Stephen Chow has been honing his skill as a highly specialized film-maker par excellence, notably with Shaolin Soccer, Kung Fu Hustle, CJ7 and now Journey to the West – Conquering the Demons; injecting photo-realistic CGIs, comic innovations and content with a moral thread. Journey to the West: Conquering the Demons is his curious new reboot of the tale after declaring his acting retirement. A prequel to the legend, it begins with the monk Xuan Zang (Wen Zhang, a poor replacement for Chow’s physicality and personality) still a novice and far from enlightenment. Show Luo’s appearance in this movie was like his usual funny-self in his TV entertainment news. I would appreciate it more if he would have neglected his usual style and adopted a new one. It’s not a bad thing, but it’s not a good thing too, it lies somewhere on the neutral side. I guess on the good side, his fans will love to see him.
The classic story of Journey to the West is given a new twist. In the hundreds years old story the Monkey King was imprisoned by Bhuddha for wreaking havoc in heaven. He must seek redemption with Piggy, Sandy monk to help Tang Seng on his journey to seek enlightenment. I won’t give away the story of this movie. But I will say that I was very satisfied and that if you like Hong Kong movies or Stephen Chow’s movie, you must go to the theater to see it. A literally last-minute twist redeems the final act somewhat for viewers at all familiar with the ancient Chinese source material, but the disappointment still lingers, like realizing that the old class clown has grown up to be your son’s humorless high school principal. At least Huang Bo is both hilarious and malevolent as the Monkey King. Shu Qi, though, is a bit miscast as the tomboy demon hunter. This is most obvious in a scene where her supposedly rough and tumble character has to be taught to be sexy by Chrissie Chau Sau-na.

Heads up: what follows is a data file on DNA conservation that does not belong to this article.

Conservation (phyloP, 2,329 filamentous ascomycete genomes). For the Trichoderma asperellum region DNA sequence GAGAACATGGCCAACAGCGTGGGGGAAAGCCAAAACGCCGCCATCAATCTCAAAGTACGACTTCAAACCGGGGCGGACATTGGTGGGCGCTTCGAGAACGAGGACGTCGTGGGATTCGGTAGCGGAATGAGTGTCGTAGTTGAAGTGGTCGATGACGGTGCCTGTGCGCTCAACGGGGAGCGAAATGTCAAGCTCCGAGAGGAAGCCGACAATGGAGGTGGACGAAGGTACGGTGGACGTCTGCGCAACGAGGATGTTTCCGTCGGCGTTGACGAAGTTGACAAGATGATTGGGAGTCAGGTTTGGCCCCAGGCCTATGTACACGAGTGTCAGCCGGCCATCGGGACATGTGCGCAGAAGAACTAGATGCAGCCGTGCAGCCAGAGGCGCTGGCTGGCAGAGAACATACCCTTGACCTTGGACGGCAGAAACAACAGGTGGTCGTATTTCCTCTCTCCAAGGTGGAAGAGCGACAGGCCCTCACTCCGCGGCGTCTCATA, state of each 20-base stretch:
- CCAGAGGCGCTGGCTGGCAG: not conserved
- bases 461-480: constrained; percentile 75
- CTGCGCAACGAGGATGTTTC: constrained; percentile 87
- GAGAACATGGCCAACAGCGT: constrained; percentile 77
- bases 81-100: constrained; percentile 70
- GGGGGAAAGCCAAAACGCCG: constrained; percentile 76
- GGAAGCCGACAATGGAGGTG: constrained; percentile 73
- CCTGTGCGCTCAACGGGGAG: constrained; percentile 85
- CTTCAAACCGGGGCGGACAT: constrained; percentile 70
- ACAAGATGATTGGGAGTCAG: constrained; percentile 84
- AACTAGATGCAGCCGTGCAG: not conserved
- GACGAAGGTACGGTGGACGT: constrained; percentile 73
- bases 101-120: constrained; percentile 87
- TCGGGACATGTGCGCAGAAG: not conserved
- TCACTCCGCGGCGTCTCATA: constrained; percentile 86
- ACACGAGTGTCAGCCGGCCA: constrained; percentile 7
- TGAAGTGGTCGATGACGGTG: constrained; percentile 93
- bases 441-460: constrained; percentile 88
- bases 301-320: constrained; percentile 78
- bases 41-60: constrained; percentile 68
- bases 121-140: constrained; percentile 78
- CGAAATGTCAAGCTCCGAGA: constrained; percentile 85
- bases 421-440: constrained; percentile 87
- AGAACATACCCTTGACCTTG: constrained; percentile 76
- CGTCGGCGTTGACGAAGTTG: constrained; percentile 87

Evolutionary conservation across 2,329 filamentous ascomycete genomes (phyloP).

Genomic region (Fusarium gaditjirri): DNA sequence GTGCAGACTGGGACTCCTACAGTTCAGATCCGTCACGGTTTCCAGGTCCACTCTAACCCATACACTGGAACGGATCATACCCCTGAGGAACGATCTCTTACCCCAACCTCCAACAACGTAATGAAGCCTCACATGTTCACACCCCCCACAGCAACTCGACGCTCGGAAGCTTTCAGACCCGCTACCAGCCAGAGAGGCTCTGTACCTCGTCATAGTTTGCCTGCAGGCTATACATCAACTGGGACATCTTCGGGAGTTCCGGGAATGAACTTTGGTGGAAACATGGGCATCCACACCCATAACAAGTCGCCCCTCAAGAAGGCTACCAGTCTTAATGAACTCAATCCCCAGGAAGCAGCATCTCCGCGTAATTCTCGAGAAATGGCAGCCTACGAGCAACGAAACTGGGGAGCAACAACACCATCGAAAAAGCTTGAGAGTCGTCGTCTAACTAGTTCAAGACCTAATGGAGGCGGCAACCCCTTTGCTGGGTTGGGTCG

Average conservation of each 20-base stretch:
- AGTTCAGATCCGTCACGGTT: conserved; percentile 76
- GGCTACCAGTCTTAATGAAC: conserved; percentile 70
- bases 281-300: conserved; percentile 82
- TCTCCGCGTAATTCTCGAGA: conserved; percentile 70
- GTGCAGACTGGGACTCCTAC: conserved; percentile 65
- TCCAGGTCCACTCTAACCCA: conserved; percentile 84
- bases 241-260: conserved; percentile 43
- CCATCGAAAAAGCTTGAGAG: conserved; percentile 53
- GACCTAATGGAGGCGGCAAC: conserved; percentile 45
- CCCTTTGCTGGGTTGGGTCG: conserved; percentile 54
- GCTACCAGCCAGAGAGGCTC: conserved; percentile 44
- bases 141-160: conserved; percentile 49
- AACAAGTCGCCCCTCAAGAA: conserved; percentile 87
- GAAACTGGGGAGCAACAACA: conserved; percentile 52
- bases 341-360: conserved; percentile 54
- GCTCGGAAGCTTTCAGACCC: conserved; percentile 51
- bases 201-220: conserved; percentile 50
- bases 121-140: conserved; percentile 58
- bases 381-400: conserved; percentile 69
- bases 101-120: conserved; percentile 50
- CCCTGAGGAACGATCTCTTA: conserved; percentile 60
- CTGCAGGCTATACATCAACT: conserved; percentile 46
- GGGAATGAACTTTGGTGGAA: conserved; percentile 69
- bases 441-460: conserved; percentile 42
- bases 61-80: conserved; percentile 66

Chow’s modern adaptation of Journey to the West may pales, as compared to his 1995’s duology A Chinese Odyssey, but the precarious adventure serves enough satisfaction with plenty of familiar Chow’s signatures of slapstick humor and insensible action. This looks and feel like a good old Hong Kong movie. I love it. Sadly, the once exciting Hong Kong movie industry is a shadow of it’s former self. With most productions moving to China now. Unlike many other major blockbuster which tends to derail away with surmountable side stories, this one, however, is more focus.
Spectacular fights and transformations ensue. The film is worth seeing just for its splendidly funny and alarming opening sequence, a riff on Jaws in which a waterfront village is menaced by a fish demon. It’s a tour de force of steampunk slapstick. Chow never quite manages to top this opening set piece, but it’s clear the film as a whole is merely a prologue, the journey of the title doesn’t kick off until the last minute. Hopefully, when he delves properly into the actual tale he loves so much, he’ll do it more credit than he has this fairly thin origin story. In his defense, the source material is a lucrative update of one of China’s most beloved literary epics. How could it possibly live up to the hype?